Two days ago, I woke up with a sob, lashes wet with tears. It was only a dream- a nightmare- but my bones are still holding onto the grief, the breath-stopping fear of seeing my sons body dragged from the water. Even now, I don’t want to put the image on paper. Don’t want to shine light on my worst fear, that thing that would undo me completely.

I was late for work today because my son woke up as I was leaving and begged me to stay, to sit by him on the couch just for a little. When I finally left, I pictured explaining to admin that I was late because of a dream. I was late because my son was still alive and I needed to witness his breath. I pictured explaining that I might be late again tomorrow if I find more breath to witness. Won’t be here at all if there isn’t.

All that Comes

Today I don’t feel tired and the queasiness is a distant wave.

Today the sun hit my disco light and lit up my room with glowing bits of hope.

Today my alarm, and not my anxiety, woke me up.

Today, hope feels possible and happiness feels almost easy.

But yesterday, yesterday-

The best parts of my day were those when I was asleep.

Yesterday, everything made me sick- my body, the gray sky, election results, the way coffee smelled.

Yesterday was a pile of moments tipping toward despair. I had to remind my cheeks and lips how to smile and didn’t bother reminding my eyes.

But yesterday has become today and will soon be tomorrow.

All the comes will fade to memory. When moments are hard, don’t carve the sorrow into your skin, but let it slip like sand through your fingers. And when the sun hits the disco ball, hold the light like a quivering butterfly, for moments are here and then gone.

No feeling is final.

That Summer

What if that summer hadn’t smelled of antiseptic and hospital food? What if that summer hadn’t sounded like held breath and the constant and varied beeping of life-sustaining machines? What if that summer hadn’t taught me to fear phone calls and love and losing? What if that summer had let my body house joy instead of sorrow?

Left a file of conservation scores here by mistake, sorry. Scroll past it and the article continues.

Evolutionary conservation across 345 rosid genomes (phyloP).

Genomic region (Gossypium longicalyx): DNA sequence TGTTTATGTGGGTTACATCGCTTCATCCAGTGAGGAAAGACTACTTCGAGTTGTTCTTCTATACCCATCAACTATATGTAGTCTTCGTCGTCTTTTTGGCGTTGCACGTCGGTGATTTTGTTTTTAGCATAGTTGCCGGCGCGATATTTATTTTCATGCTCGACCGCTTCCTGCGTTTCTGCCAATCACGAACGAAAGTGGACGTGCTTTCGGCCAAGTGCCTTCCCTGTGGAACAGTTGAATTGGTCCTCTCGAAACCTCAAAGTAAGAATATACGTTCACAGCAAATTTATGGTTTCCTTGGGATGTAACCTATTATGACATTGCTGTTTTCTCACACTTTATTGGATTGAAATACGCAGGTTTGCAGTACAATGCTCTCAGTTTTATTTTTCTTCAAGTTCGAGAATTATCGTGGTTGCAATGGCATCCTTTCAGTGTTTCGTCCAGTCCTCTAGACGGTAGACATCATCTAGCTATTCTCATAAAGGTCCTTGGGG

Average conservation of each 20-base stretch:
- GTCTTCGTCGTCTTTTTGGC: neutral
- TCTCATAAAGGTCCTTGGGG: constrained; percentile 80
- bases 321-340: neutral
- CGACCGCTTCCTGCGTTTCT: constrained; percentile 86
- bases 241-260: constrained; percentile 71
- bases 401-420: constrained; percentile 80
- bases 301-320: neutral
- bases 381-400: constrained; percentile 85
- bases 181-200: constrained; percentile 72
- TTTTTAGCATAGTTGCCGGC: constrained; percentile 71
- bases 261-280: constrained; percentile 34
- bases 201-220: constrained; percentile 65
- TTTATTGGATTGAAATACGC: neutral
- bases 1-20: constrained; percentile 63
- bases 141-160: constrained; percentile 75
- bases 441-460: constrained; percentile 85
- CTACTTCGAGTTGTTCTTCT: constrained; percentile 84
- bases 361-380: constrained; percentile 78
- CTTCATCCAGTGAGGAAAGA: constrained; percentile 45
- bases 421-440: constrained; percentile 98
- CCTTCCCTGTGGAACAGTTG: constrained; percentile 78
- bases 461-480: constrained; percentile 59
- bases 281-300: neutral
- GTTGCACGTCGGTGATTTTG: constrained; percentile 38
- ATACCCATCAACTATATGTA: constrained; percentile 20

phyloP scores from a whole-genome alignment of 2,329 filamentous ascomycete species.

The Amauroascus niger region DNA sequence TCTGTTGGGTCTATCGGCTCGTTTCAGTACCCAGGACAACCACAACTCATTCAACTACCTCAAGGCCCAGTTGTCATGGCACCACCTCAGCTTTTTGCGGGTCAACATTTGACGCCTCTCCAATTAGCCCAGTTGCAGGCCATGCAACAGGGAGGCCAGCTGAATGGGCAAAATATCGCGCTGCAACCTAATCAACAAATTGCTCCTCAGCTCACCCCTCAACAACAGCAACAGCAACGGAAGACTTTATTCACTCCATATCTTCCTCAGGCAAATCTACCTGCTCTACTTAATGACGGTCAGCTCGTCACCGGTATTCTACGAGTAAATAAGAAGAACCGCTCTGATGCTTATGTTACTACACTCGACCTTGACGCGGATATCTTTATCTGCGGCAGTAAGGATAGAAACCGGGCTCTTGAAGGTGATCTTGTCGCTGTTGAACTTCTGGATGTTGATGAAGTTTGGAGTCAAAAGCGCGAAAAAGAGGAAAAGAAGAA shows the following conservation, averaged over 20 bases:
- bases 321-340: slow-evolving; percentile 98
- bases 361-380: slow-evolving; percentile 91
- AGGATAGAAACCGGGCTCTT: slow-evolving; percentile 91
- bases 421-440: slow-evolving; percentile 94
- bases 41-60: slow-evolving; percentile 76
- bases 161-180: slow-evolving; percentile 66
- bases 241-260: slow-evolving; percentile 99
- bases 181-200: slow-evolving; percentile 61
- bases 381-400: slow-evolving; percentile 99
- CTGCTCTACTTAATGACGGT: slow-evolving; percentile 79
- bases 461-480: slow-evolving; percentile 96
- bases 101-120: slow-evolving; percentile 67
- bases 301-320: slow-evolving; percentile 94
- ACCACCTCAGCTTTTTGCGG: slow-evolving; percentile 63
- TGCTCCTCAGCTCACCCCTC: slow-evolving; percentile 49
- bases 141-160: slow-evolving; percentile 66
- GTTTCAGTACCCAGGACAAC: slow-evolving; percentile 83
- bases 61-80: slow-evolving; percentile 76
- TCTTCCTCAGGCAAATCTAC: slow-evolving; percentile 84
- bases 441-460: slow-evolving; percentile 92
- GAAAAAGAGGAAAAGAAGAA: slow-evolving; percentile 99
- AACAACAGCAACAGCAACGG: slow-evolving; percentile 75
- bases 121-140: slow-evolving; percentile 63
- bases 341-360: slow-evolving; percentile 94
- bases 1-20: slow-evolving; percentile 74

What if I hadn’t been left with emotional fault lines and bone-deep grief?

What if I was still the girl before, untethered to the crushing after?

Bite Size Fiction

It’s the leaves they first notice- swiss cheese holes through them all, like poison rain residue. Horticulture experts gather, brows furrowed, and begin testing samples. But soon the grass begins to whither- everywhere, almost overnight- strong blades turning brown and brittle. Next, the flowers lose their petals, lost pieces swirling across cement. The sky begins to dim on a Thursday, is brown by Sunday night.

The news shows image after image and offers no explanation. For once, pundits simply shake their heads. No one, anywhere, seems to know what to do. No one knows what to say.

Is it the air? The soil? Is anywhere safe? How long before the crops all whither with the grass?

People instinctively close their windows.

Doors stay shut.

It has arrived- the beginning. Or the end.

Through the Migraine Fog: Open Mic Mashup